Having travelled just about as far as it is possible to drive through the Namibian wilderness, over dry, sandy riverbeds and through endless bush, we finally reach Ombutisouri and the little “ongandan” (village) where the Tjambiru family lives. They are Himbas, a culture with traditions dating back many generations. There are an estimated 30,000 Himbas living scattered across this immense desert area of northwest Namibia and into southern Angola.
The Himba are nomads, moving with their cattle to wherever there is water. They are related to the Herrero with whom they share a language. Goats scatter as I walk through the narrow opening in the dense wall of thorn bushes, which encompasses the small village. There is a multitude of chickens, dogs, goats, cows and enormous oxen. Sleeping on the roof of one of the huts I spy a couple of common housecats.
In the middle of the village is another smaller circular enclosure constructed with thick branches stuck down into the ground. This is where the family keeps their most valuable animals and where they bring the cows to be milked. I count seven huts built with mopane branches and covered in a mixture of cow dung, clay and sand.
The younger members of the family come forward to greet me; we have known each other for several years. Moneemoha, their father and chief of the village, and his wife, Mbooua, sit on the other side of the village and wait for me. Although we don’t speak the same language, I can tell by their expressions and gestures that I am welcome.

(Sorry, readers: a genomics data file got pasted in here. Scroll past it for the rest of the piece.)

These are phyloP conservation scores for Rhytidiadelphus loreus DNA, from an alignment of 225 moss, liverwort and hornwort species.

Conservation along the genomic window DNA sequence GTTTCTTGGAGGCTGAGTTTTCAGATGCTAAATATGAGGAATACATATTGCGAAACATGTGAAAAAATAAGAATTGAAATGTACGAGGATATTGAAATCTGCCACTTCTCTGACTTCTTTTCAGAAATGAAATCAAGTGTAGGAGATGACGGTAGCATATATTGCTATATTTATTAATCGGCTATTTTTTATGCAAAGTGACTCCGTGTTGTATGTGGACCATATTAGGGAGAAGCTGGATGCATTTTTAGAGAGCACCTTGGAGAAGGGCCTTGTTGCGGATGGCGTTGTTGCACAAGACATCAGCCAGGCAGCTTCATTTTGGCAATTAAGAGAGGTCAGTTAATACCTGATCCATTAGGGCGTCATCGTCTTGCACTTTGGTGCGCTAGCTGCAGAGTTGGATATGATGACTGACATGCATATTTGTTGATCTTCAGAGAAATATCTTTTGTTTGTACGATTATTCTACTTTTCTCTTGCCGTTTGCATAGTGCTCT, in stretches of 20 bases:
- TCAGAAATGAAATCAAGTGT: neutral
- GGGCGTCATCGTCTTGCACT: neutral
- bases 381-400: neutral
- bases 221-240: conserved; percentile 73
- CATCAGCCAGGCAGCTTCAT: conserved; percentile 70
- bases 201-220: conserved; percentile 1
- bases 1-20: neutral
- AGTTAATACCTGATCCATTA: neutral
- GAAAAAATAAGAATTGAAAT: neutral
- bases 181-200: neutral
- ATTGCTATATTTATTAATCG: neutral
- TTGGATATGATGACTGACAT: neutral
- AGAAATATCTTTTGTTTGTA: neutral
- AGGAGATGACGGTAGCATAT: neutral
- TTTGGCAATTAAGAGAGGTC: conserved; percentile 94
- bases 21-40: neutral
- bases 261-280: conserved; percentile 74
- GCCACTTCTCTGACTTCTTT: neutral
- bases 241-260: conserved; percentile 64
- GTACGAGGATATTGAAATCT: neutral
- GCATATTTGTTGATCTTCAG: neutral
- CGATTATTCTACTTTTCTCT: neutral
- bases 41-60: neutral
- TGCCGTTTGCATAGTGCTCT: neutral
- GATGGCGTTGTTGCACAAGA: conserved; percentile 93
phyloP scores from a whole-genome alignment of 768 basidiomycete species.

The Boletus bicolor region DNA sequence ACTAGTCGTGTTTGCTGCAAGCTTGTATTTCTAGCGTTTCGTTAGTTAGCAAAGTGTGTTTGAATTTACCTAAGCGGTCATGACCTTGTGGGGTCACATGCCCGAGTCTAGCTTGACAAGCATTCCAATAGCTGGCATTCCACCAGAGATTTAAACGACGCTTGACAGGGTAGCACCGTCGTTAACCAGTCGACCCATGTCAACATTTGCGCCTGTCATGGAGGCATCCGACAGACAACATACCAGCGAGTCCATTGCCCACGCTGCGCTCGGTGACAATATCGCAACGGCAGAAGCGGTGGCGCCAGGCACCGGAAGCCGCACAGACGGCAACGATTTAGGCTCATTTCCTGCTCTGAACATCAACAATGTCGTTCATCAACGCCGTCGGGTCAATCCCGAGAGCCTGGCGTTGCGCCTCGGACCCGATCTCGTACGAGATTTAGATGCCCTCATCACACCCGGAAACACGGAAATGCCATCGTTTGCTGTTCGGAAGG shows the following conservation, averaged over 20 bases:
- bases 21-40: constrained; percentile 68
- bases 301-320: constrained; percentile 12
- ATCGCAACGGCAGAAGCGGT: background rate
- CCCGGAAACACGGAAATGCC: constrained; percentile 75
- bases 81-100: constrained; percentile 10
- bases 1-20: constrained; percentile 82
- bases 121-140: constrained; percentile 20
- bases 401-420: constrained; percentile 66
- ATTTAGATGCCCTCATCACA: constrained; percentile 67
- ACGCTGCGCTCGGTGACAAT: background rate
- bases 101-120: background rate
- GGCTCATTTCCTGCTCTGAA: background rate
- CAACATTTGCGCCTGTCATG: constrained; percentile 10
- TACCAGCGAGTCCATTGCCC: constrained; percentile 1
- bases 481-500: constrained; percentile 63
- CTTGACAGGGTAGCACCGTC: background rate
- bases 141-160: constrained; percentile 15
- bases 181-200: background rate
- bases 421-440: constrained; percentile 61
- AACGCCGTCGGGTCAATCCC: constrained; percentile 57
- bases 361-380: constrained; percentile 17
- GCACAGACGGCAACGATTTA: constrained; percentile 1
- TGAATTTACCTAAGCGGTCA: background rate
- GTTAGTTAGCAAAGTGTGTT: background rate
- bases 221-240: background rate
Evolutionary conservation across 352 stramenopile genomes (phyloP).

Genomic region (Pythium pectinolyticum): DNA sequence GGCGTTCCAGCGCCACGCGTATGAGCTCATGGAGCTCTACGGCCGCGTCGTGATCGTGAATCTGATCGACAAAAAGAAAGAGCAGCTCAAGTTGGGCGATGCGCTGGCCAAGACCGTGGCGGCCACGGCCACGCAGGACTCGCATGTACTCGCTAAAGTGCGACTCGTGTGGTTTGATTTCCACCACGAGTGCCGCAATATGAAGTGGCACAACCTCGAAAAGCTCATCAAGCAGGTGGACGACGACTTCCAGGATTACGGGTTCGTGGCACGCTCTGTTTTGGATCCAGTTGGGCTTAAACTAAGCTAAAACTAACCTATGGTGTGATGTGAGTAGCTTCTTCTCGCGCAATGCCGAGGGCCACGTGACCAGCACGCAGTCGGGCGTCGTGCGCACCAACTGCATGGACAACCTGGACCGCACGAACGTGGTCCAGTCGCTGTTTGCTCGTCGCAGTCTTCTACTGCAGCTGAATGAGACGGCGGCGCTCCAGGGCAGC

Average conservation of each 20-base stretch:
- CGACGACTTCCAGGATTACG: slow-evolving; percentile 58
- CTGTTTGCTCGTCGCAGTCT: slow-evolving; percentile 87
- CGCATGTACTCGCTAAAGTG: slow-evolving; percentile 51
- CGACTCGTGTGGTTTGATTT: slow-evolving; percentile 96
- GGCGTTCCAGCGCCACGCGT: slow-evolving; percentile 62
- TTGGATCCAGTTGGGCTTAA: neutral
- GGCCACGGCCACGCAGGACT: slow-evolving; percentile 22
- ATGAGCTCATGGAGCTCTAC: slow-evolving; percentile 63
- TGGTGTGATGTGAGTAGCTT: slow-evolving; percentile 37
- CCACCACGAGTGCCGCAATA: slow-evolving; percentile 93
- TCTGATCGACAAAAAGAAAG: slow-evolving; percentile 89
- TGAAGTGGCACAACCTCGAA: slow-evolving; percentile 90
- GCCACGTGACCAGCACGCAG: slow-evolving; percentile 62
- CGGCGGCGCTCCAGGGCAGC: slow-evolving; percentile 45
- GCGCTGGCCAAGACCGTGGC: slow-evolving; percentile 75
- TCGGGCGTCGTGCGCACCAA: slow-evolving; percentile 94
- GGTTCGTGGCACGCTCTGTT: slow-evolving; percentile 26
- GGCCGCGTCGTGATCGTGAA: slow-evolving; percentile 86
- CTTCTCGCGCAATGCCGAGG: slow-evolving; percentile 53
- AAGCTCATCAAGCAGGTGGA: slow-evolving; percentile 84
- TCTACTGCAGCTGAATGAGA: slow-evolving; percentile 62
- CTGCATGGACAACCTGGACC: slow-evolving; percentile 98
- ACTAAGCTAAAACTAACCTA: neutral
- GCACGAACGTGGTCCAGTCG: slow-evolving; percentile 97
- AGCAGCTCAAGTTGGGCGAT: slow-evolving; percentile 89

It was my good friend Christofer Wärnlöf from Vedum, Sweden who first told me about this place. He is an anthropologist and one of the leading authorities in the Himba culture. Christofer has a Ph.D. in social anthropology from Gothenburg University and wrote his thesis on the Himba culture.
In the early 1990’s Christofer moved to the Namibian wilderness to conduct the research for his thesis. With two pre-school children at home, it was a great sacrifice for him and his family and it took much longer than anticipated. Christofer lived with the Himba for two years before he felt that his research was complete and he could return to Sweden. Although his thesis is long since finished, Christofer has returned at least once a year to visit his friends in northern Namiba and to continue his research. No other researcher has done such extensive field studies of the Himba culture as Christofer.
Working with the documentary film about Christofer and the Himba people has been an enormously exciting project that has given me insight into one of the world’s most unique cultures. What I find to be most valuable for me personally working with a number of cultures is that I have gained an understanding that we are, indeed, very different. I am convinced that if we were all the same, the world would be a very boring place.
The film, “Himba- the Red People”, premieres in Sweden on February 3, 2017. The English version will be released later this year. For more information see cameraQ.com